Come on down

December 9, 1998

A bunch of religious academics, 87 to be exact, have been fussing with some of us about being too easy on Bill Clinton. According to their statement, they feel that some serious punishment is in order for the president's dalliance in the White House and for his period of denial that followed. Since I have been one of their targets--along with Jesse Jackson and Phil Wogaman, the president's pastor--a response is in order.

First, I agree with what the president has already said about himself: his actions were wrong and were sinful. Second, if the president has committed any civil or criminal offenses, they should be dealt with in the legal realm. But the time to deal with legal charges is after he leaves office. For a sitting president impeachment is the only avenue of punishment, and nothing he has done appears to me, and to most Americans, to rise to the level of an impeachable offense.

The religious academic critics are not satisfied with this response. They want to use Clinton's behavior to kick off a national moral crusade against sin. To a point, I am with them. Sin is bad, high moral standards are good. Where we part company is in their need to vilify the president as our highly visible sinner du jour. They speak of punishment, but they are fuzzy about what form it should take. Some say impeach, others say don't impeach, but none wants him to walk free. The scholars want to engage the nation in a serious conversation about sin, confession, repentance and punishment. The problem I have with this is that they want to keep Bill Clinton in the sinner's box while they carry on that discussion.

To launch this national conversation, the critics issued a manifesto denouncing presidential immorality, sent out a press release and, to indicate that they are both serious and modern about the ancient topic of sin, created a Web site.

I am all for a national discussion of sin; some mainliners have been so long on the social-action front lines that they have forgotten how to identify and deplore sin. And there is no doubt that Clinton's behavior, the Starr Report and the Judiciary Committee have put sin, punishment and repentance on the national agenda.

But there is something about finger pointing that makes me queasy. Maybe it's because I believe that the sins of the spirit are the source of all our sinful acts. And since I know the depths of my own sinful condition, I am reluctant to point to the personal wrongdoing of others. Indeed, I detect the faint odor of self-righteousness in such efforts--which right away indicates my own self-righteousness and therefore my own moral failure.

The critics' desire to see Clinton publicly punished makes me picture the following scenario. Imagine that Congress decides to censure the president and requires him to stand in the well of the House of Representatives to receive that censure. This is the moment of closure many in Congress have sought ever since it became apparent that there is no national will to impeach the president.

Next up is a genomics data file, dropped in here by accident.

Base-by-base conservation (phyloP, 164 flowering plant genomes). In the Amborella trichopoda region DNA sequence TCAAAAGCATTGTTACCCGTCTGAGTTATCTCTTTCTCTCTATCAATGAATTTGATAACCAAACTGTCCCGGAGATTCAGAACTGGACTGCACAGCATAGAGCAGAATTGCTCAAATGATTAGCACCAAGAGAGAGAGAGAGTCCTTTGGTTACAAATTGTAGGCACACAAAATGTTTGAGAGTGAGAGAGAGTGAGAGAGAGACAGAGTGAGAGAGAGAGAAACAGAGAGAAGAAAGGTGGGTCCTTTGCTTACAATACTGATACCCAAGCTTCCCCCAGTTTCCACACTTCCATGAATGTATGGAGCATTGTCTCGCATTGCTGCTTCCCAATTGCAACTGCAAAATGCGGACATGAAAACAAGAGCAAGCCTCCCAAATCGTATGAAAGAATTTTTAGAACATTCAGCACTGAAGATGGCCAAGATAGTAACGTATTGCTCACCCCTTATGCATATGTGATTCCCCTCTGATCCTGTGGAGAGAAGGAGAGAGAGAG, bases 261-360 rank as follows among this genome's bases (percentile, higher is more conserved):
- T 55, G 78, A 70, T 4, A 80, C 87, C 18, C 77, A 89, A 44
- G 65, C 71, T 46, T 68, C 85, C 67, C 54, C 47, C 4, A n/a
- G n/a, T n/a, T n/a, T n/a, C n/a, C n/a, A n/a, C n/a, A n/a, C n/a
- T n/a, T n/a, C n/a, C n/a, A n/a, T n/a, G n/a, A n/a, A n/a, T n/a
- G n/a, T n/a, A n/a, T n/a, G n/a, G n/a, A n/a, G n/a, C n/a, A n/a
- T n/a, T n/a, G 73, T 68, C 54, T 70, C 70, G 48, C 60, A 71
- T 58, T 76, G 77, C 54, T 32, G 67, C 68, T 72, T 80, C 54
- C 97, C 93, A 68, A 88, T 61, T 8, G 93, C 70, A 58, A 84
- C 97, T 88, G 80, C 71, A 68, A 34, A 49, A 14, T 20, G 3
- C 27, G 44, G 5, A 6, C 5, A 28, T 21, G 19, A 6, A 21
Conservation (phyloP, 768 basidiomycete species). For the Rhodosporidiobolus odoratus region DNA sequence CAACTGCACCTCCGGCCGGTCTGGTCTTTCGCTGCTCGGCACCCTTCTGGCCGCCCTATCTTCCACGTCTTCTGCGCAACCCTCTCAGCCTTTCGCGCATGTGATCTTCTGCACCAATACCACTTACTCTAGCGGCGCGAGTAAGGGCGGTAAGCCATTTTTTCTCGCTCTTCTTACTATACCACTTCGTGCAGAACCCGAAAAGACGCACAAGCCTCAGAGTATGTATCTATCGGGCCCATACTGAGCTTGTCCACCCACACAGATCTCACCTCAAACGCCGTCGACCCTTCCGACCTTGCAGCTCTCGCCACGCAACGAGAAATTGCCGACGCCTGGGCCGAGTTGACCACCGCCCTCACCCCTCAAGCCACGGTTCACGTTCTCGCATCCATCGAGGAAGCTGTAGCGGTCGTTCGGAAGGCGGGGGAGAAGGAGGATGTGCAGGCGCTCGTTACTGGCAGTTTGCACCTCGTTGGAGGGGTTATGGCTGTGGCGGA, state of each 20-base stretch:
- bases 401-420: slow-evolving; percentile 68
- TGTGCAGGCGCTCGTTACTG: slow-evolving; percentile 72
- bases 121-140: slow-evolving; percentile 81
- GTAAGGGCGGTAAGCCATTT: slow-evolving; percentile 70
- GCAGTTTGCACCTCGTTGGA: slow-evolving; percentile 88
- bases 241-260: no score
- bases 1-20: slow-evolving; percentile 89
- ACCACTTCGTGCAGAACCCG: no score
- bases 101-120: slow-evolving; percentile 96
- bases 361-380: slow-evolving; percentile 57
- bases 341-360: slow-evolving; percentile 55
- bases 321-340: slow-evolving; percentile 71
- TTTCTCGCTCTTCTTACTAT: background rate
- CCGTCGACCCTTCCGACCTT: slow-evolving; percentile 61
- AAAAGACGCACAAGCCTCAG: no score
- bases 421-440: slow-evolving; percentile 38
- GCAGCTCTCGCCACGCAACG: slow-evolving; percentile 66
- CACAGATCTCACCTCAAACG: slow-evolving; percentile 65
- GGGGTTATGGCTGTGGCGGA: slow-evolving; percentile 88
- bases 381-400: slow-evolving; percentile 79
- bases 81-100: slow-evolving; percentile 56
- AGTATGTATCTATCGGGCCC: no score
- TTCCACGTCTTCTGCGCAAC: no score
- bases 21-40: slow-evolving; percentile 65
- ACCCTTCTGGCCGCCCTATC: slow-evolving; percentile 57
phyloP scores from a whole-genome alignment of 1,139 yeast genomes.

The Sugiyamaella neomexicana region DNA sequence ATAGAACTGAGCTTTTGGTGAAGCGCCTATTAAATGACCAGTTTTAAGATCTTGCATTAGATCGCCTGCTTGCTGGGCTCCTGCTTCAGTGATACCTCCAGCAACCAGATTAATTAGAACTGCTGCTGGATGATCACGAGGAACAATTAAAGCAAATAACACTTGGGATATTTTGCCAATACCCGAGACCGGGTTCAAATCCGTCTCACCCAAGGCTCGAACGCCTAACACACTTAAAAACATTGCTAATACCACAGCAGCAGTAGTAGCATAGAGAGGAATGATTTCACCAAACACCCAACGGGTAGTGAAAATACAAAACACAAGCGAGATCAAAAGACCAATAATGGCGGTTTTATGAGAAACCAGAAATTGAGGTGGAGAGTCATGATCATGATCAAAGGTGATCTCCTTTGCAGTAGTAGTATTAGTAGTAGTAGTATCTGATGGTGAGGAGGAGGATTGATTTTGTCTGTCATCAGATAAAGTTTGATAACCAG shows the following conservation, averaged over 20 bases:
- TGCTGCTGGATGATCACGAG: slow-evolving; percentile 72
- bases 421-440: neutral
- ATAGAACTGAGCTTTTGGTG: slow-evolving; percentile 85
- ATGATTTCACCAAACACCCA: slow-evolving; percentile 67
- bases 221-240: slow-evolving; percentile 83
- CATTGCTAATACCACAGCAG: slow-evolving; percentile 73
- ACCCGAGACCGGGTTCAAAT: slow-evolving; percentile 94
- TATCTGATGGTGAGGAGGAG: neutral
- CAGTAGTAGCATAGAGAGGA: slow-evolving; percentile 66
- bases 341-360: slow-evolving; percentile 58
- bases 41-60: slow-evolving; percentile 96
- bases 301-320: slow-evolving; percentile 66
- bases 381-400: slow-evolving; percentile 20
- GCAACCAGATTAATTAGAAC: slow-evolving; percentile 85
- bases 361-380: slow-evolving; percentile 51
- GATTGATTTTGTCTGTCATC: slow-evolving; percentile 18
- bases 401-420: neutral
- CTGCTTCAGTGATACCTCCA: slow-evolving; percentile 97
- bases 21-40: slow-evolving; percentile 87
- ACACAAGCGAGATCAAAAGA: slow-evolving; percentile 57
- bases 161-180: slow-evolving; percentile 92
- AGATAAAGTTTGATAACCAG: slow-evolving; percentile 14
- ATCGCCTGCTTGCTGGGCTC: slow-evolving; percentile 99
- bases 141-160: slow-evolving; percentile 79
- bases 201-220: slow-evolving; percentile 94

Imagine: The clerk of the House reads the formal censure before the members of Congress, the Supreme Court justices, and a packed gallery of visitors and journalists. The president stands shamefaced before the world, accepting his punishment. Slightly flushed but calm, he bows his head, and then looks up, confessing his sin again and apologizing to the nation and to his family. Then he speaks, his southern evangelistic cadence gaining momentum as he goes on:

This is a dark moment in American history; your president has been censured for immoral behavior. I accept your censure and I pledge you a new beginning. I want the American people to know that I am going to devote all my energies to their service. I know what it is to sin and to be forgiven by God. Now I want to invite you to join me and seize this moment of our national darkness and turn it into a new moral beginning for our nation. I believe that many of you, whatever your religious tradition, want to join me in this new beginning. Right now, you can find forgiveness for your sins.

In the hushed chamber, the president continues: "Don't be embarrassed, and don't be ashamed. Just come on down. If there are indiscretions in your past; if you have traded votes for financial contributions; if you have neglected your families; if you have wasted your talents in frivolous behavior--whatever your particular sins, only you and God need to know what they are. But right now, you can start over again. Now is the time to come down and turn away from sin."

The aisles slowly fill with repentant sinners, walking and weeping, as they move toward the president. Somewhere in the balcony a voice begins to sing, "Just as I am, without one plea." Others join in the singing. The president speaks one more time: "Come on down, we will wait."